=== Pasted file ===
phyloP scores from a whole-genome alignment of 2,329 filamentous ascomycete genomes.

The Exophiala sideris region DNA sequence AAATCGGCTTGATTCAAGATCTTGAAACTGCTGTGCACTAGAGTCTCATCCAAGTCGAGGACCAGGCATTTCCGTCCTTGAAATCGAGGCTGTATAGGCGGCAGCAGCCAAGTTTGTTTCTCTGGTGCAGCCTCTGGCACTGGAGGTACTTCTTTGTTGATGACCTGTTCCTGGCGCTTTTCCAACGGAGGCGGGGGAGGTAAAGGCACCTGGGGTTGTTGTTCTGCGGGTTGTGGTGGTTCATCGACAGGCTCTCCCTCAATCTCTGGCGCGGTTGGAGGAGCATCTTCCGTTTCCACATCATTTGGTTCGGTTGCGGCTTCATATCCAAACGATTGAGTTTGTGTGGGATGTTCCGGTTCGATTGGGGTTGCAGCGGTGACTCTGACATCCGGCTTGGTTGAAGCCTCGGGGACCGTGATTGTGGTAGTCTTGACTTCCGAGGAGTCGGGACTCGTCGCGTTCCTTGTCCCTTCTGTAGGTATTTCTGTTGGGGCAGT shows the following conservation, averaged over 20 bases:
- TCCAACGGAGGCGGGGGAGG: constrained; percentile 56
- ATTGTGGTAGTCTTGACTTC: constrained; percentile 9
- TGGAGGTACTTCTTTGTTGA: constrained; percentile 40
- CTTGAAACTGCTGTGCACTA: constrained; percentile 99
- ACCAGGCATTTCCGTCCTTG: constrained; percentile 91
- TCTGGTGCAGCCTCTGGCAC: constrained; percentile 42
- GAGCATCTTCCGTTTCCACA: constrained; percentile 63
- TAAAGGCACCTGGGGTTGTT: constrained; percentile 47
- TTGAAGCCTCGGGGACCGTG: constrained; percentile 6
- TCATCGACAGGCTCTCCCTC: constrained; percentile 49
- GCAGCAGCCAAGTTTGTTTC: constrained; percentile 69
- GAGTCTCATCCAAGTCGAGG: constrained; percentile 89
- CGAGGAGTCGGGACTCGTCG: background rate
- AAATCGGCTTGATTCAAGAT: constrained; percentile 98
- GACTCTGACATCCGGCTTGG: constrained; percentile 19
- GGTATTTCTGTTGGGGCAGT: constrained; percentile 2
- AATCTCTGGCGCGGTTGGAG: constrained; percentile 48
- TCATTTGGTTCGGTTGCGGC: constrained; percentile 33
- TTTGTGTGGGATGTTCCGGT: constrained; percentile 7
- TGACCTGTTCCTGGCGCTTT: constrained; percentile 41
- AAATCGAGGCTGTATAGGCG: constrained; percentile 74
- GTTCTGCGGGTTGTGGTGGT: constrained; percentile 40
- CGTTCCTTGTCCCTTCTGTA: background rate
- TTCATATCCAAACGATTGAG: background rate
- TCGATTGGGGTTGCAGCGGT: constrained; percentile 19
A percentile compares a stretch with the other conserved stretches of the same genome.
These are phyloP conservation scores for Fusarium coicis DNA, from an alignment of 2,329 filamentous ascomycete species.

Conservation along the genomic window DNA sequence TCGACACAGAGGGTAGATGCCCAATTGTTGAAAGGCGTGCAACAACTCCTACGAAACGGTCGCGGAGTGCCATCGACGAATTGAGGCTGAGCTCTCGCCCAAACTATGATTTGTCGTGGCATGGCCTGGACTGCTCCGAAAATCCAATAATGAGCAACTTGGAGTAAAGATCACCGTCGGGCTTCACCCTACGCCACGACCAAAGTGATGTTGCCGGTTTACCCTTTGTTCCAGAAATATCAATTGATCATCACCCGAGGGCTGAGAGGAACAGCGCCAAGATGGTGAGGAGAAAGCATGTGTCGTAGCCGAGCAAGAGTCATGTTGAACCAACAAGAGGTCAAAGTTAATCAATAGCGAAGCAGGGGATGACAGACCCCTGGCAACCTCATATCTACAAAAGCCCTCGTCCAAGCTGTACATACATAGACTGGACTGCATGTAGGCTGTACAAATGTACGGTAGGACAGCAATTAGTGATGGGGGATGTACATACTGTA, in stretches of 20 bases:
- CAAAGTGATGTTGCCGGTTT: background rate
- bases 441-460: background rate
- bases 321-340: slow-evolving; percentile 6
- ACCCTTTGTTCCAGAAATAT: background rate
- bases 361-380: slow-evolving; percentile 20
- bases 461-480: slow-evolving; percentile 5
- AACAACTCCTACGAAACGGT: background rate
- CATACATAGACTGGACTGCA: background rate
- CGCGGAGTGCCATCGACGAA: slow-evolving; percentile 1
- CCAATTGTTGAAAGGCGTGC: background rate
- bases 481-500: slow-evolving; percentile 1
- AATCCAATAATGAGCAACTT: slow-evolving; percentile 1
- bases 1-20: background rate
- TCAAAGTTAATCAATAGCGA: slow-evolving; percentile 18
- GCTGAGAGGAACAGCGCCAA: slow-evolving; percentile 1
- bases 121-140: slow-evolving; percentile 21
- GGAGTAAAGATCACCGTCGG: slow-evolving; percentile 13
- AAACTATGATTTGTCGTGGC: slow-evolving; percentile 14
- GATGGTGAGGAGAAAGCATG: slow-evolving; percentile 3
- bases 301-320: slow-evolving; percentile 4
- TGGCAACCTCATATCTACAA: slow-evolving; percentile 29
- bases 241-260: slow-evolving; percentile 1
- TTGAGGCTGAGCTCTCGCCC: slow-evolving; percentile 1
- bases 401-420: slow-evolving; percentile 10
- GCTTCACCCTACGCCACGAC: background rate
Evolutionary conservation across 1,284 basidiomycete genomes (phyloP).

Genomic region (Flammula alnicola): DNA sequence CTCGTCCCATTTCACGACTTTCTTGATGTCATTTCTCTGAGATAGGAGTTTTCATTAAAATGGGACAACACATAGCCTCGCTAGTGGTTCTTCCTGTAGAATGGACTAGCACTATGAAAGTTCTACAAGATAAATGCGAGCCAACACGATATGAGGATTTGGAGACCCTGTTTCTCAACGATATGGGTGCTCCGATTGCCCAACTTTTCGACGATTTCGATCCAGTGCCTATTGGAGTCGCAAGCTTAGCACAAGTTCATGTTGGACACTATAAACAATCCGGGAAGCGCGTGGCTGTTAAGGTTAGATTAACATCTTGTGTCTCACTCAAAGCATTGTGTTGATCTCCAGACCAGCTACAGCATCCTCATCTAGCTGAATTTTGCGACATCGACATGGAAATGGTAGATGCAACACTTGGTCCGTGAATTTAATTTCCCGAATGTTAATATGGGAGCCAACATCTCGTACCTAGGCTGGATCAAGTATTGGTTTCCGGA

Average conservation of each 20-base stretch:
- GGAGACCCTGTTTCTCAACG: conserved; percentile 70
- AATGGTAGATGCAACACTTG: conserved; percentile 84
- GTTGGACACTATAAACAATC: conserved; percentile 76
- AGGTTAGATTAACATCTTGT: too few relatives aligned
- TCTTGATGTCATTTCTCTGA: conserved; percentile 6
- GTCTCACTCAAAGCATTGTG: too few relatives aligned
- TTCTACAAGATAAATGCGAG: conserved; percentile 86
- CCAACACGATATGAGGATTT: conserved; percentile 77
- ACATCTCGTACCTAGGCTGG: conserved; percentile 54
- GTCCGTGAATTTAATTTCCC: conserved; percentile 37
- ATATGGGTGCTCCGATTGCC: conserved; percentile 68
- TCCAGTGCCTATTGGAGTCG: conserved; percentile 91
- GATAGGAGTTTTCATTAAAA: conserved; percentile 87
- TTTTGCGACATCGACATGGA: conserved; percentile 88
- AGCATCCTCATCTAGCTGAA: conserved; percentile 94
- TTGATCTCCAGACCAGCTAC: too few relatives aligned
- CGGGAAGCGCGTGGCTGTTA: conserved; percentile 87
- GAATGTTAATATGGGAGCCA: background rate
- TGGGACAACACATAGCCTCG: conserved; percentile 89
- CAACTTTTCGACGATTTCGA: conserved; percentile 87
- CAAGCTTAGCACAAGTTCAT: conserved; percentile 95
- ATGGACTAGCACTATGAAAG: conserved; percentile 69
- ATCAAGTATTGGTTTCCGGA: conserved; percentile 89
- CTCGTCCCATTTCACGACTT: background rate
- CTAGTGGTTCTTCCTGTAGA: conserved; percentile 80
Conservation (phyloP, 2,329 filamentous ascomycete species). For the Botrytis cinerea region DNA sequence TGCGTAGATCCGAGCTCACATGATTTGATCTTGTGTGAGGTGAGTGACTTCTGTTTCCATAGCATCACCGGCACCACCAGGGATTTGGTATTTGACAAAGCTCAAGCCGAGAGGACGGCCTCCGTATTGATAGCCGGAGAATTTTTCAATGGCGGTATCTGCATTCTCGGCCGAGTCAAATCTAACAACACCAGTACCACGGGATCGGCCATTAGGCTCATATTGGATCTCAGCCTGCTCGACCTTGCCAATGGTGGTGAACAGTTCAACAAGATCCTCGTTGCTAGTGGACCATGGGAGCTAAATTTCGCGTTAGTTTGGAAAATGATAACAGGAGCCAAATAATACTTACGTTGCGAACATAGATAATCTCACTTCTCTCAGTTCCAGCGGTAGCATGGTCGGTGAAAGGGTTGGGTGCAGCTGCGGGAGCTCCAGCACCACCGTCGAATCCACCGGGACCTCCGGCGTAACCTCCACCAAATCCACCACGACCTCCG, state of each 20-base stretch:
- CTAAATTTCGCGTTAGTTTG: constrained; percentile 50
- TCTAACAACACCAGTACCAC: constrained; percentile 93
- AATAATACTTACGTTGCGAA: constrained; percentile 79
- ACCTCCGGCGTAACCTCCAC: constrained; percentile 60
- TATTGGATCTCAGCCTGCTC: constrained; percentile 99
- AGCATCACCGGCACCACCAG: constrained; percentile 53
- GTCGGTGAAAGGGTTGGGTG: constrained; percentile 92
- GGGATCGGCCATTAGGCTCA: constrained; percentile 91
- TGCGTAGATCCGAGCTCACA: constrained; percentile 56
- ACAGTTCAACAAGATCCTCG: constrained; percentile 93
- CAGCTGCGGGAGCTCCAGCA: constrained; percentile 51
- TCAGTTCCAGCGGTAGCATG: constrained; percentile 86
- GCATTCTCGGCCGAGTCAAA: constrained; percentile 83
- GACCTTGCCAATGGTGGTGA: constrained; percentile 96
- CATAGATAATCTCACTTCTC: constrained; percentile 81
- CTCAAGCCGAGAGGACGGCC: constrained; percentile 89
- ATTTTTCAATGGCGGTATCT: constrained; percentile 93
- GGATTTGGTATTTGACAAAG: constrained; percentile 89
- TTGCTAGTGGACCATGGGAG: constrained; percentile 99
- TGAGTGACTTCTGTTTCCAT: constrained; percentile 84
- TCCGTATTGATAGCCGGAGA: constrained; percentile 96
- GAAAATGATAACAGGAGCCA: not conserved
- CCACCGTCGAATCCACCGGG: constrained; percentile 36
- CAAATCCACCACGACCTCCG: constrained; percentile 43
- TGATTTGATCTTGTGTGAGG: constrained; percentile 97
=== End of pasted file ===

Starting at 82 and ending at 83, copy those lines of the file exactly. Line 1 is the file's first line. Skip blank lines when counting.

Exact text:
- CTCGTCCCATTTCACGACTT: background rate
- CTAGTGGTTCTTCCTGTAGA: conserved; percentile 80